What Is Meth?

A stimulant that usually comes in pill form or as a white powder that tastes bitter, methamphetamine is highly addictive. Crystal meth is one form of the drug that is shiny, blue-white rocks that looks like fragments of glass. Chemically, meth is like amphetamine, which is used to treat a sleep disorder, narcolepsy, and attention-deficit hyperactivity disorder (ADHD). There are several other names that are used to refer to methamphetamines, such as speed, ice, crystal, crank, and meth. There are several ways that people use methamphetamine:

  • Swallowing in pill form
  • Snorting
  • Smoking or inhaling
  • Injecting dissolved powder

The high that results from using meth starts and fades quickly, so users often do what is called a binge and crash. This means they use the drug in a form called a “run,” where they give up sleep and food while continuing to take another dose of the drug every few hours. This pattern sometimes lasts several days.

How is the Brain Affected by Methamphetamine?

Dopamine, a natural chemical in the brain, is increased when methamphetamine is used. Dopamine affects body movement, reinforcement of rewarding behaviors, and motivation. The drug can release high dopamine levels quickly in the brain’s reward areas, which strongly reinforces the taking of drugs, then the user will want to repeat the experience and take more drugs. There are many effects from using meth. Even taking small amounts of meth can lead to the same health effects caused by many other stimulants, such as amphetamines or cocaine. Some short-term effects might include:

  • Faster breathing
  • Irregular or rapid heartbeat
  • Increased physical activity and wakefulness
  • Decrease in appetite
  • Increased body temperature and increased blood pressure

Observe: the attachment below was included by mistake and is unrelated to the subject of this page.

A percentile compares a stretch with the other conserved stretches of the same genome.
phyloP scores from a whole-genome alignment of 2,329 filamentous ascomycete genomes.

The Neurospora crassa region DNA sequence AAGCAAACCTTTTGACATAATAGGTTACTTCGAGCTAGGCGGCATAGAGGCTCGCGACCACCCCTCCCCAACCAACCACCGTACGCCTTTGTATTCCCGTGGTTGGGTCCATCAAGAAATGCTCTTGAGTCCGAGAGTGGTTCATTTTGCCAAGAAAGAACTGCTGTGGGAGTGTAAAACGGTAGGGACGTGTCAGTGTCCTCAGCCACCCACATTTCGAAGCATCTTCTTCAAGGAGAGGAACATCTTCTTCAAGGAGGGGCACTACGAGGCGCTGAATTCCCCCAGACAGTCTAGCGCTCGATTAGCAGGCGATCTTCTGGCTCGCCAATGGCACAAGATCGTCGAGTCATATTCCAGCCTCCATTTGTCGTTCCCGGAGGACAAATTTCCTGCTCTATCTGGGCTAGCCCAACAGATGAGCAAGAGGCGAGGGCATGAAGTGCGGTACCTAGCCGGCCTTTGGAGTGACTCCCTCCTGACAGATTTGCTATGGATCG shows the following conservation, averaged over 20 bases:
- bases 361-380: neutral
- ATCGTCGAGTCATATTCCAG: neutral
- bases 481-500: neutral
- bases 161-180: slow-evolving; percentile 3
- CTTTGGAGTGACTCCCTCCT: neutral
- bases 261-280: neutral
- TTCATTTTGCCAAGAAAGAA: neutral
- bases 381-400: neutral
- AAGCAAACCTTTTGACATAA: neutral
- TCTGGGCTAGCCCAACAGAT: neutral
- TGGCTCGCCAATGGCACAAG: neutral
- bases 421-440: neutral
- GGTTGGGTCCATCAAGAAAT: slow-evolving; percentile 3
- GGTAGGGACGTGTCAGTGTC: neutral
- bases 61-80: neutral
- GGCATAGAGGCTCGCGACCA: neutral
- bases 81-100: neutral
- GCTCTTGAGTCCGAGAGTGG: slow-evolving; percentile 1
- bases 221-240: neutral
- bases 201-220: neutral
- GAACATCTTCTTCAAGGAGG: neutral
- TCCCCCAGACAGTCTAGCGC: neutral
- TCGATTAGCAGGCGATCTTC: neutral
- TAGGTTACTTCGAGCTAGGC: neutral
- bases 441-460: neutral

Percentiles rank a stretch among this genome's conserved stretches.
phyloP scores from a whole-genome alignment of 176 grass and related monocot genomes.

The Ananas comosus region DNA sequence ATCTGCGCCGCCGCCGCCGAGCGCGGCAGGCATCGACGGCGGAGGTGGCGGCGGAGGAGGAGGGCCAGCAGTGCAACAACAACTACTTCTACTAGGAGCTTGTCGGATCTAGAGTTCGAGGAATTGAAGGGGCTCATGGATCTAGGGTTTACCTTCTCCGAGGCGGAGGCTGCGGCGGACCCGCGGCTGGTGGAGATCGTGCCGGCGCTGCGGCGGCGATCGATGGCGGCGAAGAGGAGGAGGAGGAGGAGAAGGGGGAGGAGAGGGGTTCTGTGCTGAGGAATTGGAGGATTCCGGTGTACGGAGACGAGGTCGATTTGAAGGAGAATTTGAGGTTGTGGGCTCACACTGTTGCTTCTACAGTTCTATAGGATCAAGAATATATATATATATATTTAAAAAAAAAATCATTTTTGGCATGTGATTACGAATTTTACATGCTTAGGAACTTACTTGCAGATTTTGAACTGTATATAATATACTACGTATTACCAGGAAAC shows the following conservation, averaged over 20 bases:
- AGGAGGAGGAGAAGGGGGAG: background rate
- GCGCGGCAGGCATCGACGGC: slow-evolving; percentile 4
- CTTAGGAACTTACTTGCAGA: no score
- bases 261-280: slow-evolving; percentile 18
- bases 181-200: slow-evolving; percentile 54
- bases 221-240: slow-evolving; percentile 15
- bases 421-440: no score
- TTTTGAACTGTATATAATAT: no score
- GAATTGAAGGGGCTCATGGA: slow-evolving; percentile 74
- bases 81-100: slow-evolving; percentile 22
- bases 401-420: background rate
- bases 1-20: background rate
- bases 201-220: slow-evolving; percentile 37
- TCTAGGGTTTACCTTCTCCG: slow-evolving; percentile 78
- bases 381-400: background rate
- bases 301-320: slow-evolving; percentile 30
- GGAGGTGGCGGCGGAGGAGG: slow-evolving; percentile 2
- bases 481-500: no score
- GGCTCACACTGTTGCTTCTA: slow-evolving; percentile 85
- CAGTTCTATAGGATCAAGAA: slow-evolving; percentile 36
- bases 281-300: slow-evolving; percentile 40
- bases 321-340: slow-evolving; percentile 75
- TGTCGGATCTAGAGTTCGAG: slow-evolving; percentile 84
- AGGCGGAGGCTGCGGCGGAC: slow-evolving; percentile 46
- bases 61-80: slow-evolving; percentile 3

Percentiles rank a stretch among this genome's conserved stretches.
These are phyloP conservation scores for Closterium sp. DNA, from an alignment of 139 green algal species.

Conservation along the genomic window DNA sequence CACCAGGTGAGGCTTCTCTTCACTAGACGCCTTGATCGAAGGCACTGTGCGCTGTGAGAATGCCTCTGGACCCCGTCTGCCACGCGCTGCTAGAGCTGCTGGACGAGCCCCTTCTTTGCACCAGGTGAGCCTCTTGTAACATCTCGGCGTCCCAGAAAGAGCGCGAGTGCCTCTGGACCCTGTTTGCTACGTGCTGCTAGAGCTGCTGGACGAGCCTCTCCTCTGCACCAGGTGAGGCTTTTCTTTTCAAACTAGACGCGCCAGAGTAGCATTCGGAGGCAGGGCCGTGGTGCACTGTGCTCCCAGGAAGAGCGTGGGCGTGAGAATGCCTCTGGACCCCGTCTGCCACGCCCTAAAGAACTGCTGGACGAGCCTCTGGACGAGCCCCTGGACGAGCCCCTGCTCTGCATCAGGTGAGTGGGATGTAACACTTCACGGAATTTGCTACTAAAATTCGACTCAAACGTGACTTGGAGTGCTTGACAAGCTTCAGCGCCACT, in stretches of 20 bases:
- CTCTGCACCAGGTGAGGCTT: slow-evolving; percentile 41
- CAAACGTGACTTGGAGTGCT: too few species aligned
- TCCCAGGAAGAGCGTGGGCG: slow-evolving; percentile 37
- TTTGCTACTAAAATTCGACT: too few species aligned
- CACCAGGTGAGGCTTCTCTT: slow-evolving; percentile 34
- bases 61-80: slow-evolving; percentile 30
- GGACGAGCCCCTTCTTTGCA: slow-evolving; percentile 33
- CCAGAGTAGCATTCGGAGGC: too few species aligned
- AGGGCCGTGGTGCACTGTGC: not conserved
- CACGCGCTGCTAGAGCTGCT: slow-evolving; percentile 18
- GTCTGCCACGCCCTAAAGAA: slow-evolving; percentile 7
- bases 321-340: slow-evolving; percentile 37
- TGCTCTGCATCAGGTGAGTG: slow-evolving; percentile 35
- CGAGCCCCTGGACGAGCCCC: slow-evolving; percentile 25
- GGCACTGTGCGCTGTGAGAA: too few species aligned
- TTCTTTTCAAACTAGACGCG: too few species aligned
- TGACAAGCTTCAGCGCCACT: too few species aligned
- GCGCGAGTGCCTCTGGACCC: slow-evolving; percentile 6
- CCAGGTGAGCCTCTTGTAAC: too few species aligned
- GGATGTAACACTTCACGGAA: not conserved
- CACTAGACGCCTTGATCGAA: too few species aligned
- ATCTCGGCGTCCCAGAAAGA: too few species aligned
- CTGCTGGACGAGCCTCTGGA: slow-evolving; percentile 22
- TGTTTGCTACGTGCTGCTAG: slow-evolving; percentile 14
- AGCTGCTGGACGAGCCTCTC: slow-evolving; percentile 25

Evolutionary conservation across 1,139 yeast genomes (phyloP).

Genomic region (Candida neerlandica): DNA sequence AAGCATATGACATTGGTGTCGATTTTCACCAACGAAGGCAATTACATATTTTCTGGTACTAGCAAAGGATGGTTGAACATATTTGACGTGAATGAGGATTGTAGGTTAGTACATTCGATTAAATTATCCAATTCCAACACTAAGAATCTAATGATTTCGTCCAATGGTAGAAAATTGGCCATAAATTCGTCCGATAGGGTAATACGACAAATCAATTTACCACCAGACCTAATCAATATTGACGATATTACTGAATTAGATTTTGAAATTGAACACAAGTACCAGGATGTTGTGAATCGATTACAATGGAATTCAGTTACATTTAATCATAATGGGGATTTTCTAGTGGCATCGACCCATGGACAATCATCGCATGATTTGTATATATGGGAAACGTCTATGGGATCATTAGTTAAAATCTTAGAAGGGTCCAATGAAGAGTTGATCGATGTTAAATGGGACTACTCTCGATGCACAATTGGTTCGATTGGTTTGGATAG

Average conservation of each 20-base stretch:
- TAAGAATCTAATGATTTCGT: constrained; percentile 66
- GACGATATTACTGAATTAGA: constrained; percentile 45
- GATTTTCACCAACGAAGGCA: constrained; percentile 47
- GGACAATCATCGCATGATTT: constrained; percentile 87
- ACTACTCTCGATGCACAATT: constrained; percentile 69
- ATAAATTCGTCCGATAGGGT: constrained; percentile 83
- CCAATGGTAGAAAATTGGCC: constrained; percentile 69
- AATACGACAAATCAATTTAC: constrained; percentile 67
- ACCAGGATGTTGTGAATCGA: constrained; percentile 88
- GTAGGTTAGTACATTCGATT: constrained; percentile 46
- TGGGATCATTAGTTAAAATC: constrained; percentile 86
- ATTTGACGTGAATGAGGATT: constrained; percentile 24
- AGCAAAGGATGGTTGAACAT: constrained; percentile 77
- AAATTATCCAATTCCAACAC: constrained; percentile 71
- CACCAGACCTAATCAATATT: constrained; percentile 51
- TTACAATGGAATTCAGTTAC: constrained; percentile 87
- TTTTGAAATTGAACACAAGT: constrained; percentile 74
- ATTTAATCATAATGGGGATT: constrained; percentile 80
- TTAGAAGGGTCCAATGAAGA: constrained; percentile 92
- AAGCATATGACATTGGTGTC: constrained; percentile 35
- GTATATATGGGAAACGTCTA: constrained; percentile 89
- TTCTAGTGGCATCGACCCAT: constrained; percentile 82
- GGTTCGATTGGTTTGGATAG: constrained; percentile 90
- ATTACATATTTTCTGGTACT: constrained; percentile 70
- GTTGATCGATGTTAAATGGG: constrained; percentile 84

How is Meth Made?

Most meth available in the United States is made in labs throughout the country or in Mexico. Sometimes meth is made in small labs using cheap ingredients available over the counter, such as pseudoephedrine, which is found in cold medications. The law now requires stores to keep a record of pseudoephedrine sales to curb the production of meth. Any individual is limited to the number of products containing pseudoephedrine in a single day.

Health Effects of Meth Usage

There are serious long-term effects of methamphetamine use. People who inject meth face a higher risk of contracting an infectious disease, such as hepatitis B, hepatitis C, or HIV. These diseases are transmitted through contact with bodily fluids or blood. Meth can also alter decision-making and judgment, leading to risky behavior, which might include unprotected sex, which increases the chance for being infected by HIV, hepatitis, or sexually transmitted diseases. The drug can also speed up and worsen the progression of HIV or AIDS. Using the drug can also lead to several other negative problems, such as:

  • Anxiety
  • Confusion
  • Intense itching
  • Extreme weight loss
  • Severe dental issues
  • Difficulty sleeping
  • Violent behavior
  • Paranoia
  • Hallucinations

Continued use of meth causes changes in the dopamine system of the brain, which can cause impaired verbal learning and reduced coordination. In studies involving those who used meth long-term, there were severe changes that also affected the brain areas involved with memory and emotion. Those who have used meth can have ongoing emotional and cognitive difficulties. While there might be some brain changes reversed after having been off the drug for a year or longer, some changes don’t reverse even after having been off the drug for longer periods. Studies show that people who have used meth have an increased risk of Parkinson’s disease, which is a nerve disorder that affects movement.

Methamphetamine Overdoses

People can overdose on methamphetamine. This occurs when too much of the drug is used and a toxic reaction results, causing harmful, serious symptoms that sometimes lead to death. Overdoses of meth can result in several health problems, including:

  • Kidney failure
  • Stroke
  • Heart attack
  • Organ problems

If someone overdoses on meth, they need immediate medical treatment. First responders and physicians will try to treat the meth overdoes by treating the conditions that are caused by the drug, such as the heart attack, stroke, or other organ problems. These treatments are intended to:

  • Restoring blood flow to the heart
  • Treating the organ problems
  • Restoring blood flow to the part of the brain that was affected

Meth is very addictive, so those who stop taking it will suffer from withdrawal. The symptoms of withdrawal include:

  • Fatigue
  • Severe depression
  • Anxiety
  • Intense cravings for the drug
  • Psychosis

Treating Meth Addiction

Behavioral therapies are the most effective treatments for meth addiction. These therapies include”

  • Motivational incentives
  • Cognitive-behavioral therapy


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